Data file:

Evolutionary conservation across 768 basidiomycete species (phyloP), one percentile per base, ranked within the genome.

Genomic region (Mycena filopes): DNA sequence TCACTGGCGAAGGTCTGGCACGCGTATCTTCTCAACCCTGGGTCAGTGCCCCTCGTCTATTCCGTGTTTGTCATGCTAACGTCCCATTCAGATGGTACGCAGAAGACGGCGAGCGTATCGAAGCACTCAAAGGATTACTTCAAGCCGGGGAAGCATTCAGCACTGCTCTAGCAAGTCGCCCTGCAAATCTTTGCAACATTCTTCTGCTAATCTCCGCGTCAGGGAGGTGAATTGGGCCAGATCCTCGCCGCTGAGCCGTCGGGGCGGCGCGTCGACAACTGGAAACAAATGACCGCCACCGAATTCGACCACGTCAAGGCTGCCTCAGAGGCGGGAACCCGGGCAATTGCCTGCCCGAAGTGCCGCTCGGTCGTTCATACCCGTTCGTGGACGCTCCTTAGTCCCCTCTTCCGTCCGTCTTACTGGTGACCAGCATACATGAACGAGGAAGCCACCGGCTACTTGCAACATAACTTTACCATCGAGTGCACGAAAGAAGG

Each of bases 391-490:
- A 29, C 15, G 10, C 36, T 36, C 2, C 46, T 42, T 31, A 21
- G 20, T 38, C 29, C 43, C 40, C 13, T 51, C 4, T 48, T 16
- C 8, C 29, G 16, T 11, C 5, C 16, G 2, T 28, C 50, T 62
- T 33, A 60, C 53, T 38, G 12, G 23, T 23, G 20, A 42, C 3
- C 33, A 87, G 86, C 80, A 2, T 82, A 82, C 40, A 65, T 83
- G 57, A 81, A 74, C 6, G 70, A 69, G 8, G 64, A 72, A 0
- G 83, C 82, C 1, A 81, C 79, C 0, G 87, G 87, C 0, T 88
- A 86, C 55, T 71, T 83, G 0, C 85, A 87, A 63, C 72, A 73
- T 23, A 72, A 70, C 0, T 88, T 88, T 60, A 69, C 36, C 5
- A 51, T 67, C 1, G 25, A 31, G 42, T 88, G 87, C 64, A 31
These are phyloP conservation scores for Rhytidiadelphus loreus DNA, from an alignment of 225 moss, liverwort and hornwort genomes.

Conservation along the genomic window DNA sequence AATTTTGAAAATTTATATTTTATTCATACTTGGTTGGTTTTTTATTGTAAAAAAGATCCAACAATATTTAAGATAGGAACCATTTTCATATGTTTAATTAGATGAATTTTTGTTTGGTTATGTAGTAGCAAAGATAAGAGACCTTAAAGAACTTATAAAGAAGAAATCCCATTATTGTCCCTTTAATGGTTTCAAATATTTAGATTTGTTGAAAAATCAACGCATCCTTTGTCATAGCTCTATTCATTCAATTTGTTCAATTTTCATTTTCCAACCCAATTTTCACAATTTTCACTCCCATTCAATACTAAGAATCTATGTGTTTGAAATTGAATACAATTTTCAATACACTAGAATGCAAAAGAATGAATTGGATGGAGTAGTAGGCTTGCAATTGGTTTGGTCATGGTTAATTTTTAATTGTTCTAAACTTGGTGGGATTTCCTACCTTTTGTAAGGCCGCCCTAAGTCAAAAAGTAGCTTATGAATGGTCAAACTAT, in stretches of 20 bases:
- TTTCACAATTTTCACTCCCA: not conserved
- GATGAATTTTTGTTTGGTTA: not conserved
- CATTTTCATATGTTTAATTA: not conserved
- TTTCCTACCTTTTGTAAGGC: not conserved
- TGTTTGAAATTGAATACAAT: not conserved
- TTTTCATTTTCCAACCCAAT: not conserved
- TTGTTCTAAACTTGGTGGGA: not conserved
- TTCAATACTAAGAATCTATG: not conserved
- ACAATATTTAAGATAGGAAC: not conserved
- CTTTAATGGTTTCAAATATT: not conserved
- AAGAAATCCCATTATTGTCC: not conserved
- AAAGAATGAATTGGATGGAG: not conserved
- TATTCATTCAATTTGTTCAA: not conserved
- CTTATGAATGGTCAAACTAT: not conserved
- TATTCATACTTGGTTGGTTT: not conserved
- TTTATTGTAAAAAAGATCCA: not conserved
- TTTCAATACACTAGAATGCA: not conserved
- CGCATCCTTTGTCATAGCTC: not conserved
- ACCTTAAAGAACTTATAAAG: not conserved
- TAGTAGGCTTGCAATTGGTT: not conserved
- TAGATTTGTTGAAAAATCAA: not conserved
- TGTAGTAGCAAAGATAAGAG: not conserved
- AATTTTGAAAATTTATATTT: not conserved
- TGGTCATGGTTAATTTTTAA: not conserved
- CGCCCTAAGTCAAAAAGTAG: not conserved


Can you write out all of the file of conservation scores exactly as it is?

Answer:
Evolutionary conservation across 768 basidiomycete species (phyloP), one percentile per base, ranked within the genome.

Genomic region (Mycena filopes): DNA sequence TCACTGGCGAAGGTCTGGCACGCGTATCTTCTCAACCCTGGGTCAGTGCCCCTCGTCTATTCCGTGTTTGTCATGCTAACGTCCCATTCAGATGGTACGCAGAAGACGGCGAGCGTATCGAAGCACTCAAAGGATTACTTCAAGCCGGGGAAGCATTCAGCACTGCTCTAGCAAGTCGCCCTGCAAATCTTTGCAACATTCTTCTGCTAATCTCCGCGTCAGGGAGGTGAATTGGGCCAGATCCTCGCCGCTGAGCCGTCGGGGCGGCGCGTCGACAACTGGAAACAAATGACCGCCACCGAATTCGACCACGTCAAGGCTGCCTCAGAGGCGGGAACCCGGGCAATTGCCTGCCCGAAGTGCCGCTCGGTCGTTCATACCCGTTCGTGGACGCTCCTTAGTCCCCTCTTCCGTCCGTCTTACTGGTGACCAGCATACATGAACGAGGAAGCCACCGGCTACTTGCAACATAACTTTACCATCGAGTGCACGAAAGAAGG

Each of bases 391-490:
- A 29, C 15, G 10, C 36, T 36, C 2, C 46, T 42, T 31, A 21
- G 20, T 38, C 29, C 43, C 40, C 13, T 51, C 4, T 48, T 16
- C 8, C 29, G 16, T 11, C 5, C 16, G 2, T 28, C 50, T 62
- T 33, A 60, C 53, T 38, G 12, G 23, T 23, G 20, A 42, C 3
- C 33, A 87, G 86, C 80, A 2, T 82, A 82, C 40, A 65, T 83
- G 57, A 81, A 74, C 6, G 70, A 69, G 8, G 64, A 72, A 0
- G 83, C 82, C 1, A 81, C 79, C 0, G 87, G 87, C 0, T 88
- A 86, C 55, T 71, T 83, G 0, C 85, A 87, A 63, C 72, A 73
- T 23, A 72, A 70, C 0, T 88, T 88, T 60, A 69, C 36, C 5
- A 51, T 67, C 1, G 25, A 31, G 42, T 88, G 87, C 64, A 31
These are phyloP conservation scores for Rhytidiadelphus loreus DNA, from an alignment of 225 moss, liverwort and hornwort genomes.

Conservation along the genomic window DNA sequence AATTTTGAAAATTTATATTTTATTCATACTTGGTTGGTTTTTTATTGTAAAAAAGATCCAACAATATTTAAGATAGGAACCATTTTCATATGTTTAATTAGATGAATTTTTGTTTGGTTATGTAGTAGCAAAGATAAGAGACCTTAAAGAACTTATAAAGAAGAAATCCCATTATTGTCCCTTTAATGGTTTCAAATATTTAGATTTGTTGAAAAATCAACGCATCCTTTGTCATAGCTCTATTCATTCAATTTGTTCAATTTTCATTTTCCAACCCAATTTTCACAATTTTCACTCCCATTCAATACTAAGAATCTATGTGTTTGAAATTGAATACAATTTTCAATACACTAGAATGCAAAAGAATGAATTGGATGGAGTAGTAGGCTTGCAATTGGTTTGGTCATGGTTAATTTTTAATTGTTCTAAACTTGGTGGGATTTCCTACCTTTTGTAAGGCCGCCCTAAGTCAAAAAGTAGCTTATGAATGGTCAAACTAT, in stretches of 20 bases:
- TTTCACAATTTTCACTCCCA: not conserved
- GATGAATTTTTGTTTGGTTA: not conserved
- CATTTTCATATGTTTAATTA: not conserved
- TTTCCTACCTTTTGTAAGGC: not conserved
- TGTTTGAAATTGAATACAAT: not conserved
- TTTTCATTTTCCAACCCAAT: not conserved
- TTGTTCTAAACTTGGTGGGA: not conserved
- TTCAATACTAAGAATCTATG: not conserved
- ACAATATTTAAGATAGGAAC: not conserved
- CTTTAATGGTTTCAAATATT: not conserved
- AAGAAATCCCATTATTGTCC: not conserved
- AAAGAATGAATTGGATGGAG: not conserved
- TATTCATTCAATTTGTTCAA: not conserved
- CTTATGAATGGTCAAACTAT: not conserved
- TATTCATACTTGGTTGGTTT: not conserved
- TTTATTGTAAAAAAGATCCA: not conserved
- TTTCAATACACTAGAATGCA: not conserved
- CGCATCCTTTGTCATAGCTC: not conserved
- ACCTTAAAGAACTTATAAAG: not conserved
- TAGTAGGCTTGCAATTGGTT: not conserved
- TAGATTTGTTGAAAAATCAA: not conserved
- TGTAGTAGCAAAGATAAGAG: not conserved
- AATTTTGAAAATTTATATTT: not conserved
- TGGTCATGGTTAATTTTTAA: not conserved
- CGCCCTAAGTCAAAAAGTAG: not conserved